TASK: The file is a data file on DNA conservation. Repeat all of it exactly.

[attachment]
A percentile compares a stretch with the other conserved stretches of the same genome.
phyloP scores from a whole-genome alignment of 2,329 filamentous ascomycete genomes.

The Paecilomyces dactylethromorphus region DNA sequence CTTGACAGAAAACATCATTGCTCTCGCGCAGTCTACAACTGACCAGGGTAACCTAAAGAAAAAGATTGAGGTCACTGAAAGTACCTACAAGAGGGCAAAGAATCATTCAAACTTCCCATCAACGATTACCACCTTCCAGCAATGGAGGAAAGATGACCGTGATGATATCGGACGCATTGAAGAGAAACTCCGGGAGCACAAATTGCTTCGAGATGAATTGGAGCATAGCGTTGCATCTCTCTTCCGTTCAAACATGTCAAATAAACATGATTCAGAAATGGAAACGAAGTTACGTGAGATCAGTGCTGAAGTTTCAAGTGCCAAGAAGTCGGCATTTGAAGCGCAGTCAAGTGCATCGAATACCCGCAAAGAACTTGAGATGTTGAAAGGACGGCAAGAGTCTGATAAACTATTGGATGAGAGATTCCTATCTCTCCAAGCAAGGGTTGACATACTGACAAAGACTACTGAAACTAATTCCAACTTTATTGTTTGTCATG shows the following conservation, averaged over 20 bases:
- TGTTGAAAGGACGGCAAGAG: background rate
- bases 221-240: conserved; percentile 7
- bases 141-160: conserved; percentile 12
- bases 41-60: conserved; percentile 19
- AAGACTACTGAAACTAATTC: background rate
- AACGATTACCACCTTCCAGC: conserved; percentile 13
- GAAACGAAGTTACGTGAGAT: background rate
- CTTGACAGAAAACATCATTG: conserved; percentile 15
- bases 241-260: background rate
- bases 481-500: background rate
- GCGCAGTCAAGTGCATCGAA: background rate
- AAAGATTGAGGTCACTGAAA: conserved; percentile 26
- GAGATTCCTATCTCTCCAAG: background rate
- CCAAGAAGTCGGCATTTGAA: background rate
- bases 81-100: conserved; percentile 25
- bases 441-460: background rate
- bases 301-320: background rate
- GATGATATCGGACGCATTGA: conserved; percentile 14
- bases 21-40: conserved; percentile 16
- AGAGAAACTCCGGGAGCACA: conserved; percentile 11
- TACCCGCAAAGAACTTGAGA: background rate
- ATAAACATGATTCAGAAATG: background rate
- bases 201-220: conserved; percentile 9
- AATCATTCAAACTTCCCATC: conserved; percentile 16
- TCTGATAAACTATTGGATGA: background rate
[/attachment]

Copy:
A percentile compares a stretch with the other conserved stretches of the same genome.
phyloP scores from a whole-genome alignment of 2,329 filamentous ascomycete genomes.

The Paecilomyces dactylethromorphus region DNA sequence CTTGACAGAAAACATCATTGCTCTCGCGCAGTCTACAACTGACCAGGGTAACCTAAAGAAAAAGATTGAGGTCACTGAAAGTACCTACAAGAGGGCAAAGAATCATTCAAACTTCCCATCAACGATTACCACCTTCCAGCAATGGAGGAAAGATGACCGTGATGATATCGGACGCATTGAAGAGAAACTCCGGGAGCACAAATTGCTTCGAGATGAATTGGAGCATAGCGTTGCATCTCTCTTCCGTTCAAACATGTCAAATAAACATGATTCAGAAATGGAAACGAAGTTACGTGAGATCAGTGCTGAAGTTTCAAGTGCCAAGAAGTCGGCATTTGAAGCGCAGTCAAGTGCATCGAATACCCGCAAAGAACTTGAGATGTTGAAAGGACGGCAAGAGTCTGATAAACTATTGGATGAGAGATTCCTATCTCTCCAAGCAAGGGTTGACATACTGACAAAGACTACTGAAACTAATTCCAACTTTATTGTTTGTCATG shows the following conservation, averaged over 20 bases:
- TGTTGAAAGGACGGCAAGAG: background rate
- bases 221-240: conserved; percentile 7
- bases 141-160: conserved; percentile 12
- bases 41-60: conserved; percentile 19
- AAGACTACTGAAACTAATTC: background rate
- AACGATTACCACCTTCCAGC: conserved; percentile 13
- GAAACGAAGTTACGTGAGAT: background rate
- CTTGACAGAAAACATCATTG: conserved; percentile 15
- bases 241-260: background rate
- bases 481-500: background rate
- GCGCAGTCAAGTGCATCGAA: background rate
- AAAGATTGAGGTCACTGAAA: conserved; percentile 26
- GAGATTCCTATCTCTCCAAG: background rate
- CCAAGAAGTCGGCATTTGAA: background rate
- bases 81-100: conserved; percentile 25
- bases 441-460: background rate
- bases 301-320: background rate
- GATGATATCGGACGCATTGA: conserved; percentile 14
- bases 21-40: conserved; percentile 16
- AGAGAAACTCCGGGAGCACA: conserved; percentile 11
- TACCCGCAAAGAACTTGAGA: background rate
- ATAAACATGATTCAGAAATG: background rate
- bases 201-220: conserved; percentile 9
- AATCATTCAAACTTCCCATC: conserved; percentile 16
- TCTGATAAACTATTGGATGA: background rate